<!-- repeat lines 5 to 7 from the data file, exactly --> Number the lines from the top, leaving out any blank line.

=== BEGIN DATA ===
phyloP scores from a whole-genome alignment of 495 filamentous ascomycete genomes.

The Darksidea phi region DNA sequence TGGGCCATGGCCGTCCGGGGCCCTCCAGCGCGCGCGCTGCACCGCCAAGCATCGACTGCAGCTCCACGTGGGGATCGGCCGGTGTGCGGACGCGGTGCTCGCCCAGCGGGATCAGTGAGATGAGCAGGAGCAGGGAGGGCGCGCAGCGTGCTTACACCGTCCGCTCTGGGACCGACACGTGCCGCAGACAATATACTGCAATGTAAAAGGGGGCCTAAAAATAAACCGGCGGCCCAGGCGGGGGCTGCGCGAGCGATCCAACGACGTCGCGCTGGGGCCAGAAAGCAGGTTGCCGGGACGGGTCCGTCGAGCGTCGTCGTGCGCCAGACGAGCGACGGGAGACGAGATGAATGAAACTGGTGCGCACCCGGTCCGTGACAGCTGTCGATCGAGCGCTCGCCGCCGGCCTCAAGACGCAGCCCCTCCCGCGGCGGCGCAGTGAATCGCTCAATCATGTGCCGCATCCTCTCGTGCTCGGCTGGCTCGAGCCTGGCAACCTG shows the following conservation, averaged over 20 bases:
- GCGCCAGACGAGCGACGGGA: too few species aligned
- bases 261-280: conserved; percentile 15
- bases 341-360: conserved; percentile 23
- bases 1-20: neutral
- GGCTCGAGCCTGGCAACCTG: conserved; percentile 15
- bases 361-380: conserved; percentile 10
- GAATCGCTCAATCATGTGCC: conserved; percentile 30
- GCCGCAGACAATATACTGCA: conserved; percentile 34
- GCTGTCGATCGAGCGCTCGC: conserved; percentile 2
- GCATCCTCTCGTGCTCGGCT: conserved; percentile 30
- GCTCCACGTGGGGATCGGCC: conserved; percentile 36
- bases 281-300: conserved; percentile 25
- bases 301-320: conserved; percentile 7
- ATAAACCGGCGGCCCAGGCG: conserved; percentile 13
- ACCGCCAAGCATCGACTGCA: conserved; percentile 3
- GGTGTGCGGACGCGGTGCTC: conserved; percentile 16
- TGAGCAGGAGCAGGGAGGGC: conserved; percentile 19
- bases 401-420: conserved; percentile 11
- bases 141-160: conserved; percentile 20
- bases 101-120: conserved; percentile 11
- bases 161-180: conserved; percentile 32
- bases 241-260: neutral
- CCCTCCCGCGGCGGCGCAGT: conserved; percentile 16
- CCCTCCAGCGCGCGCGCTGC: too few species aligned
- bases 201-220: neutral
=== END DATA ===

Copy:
- bases 341-360: conserved; percentile 23
- bases 1-20: neutral
- GGCTCGAGCCTGGCAACCTG: conserved; percentile 15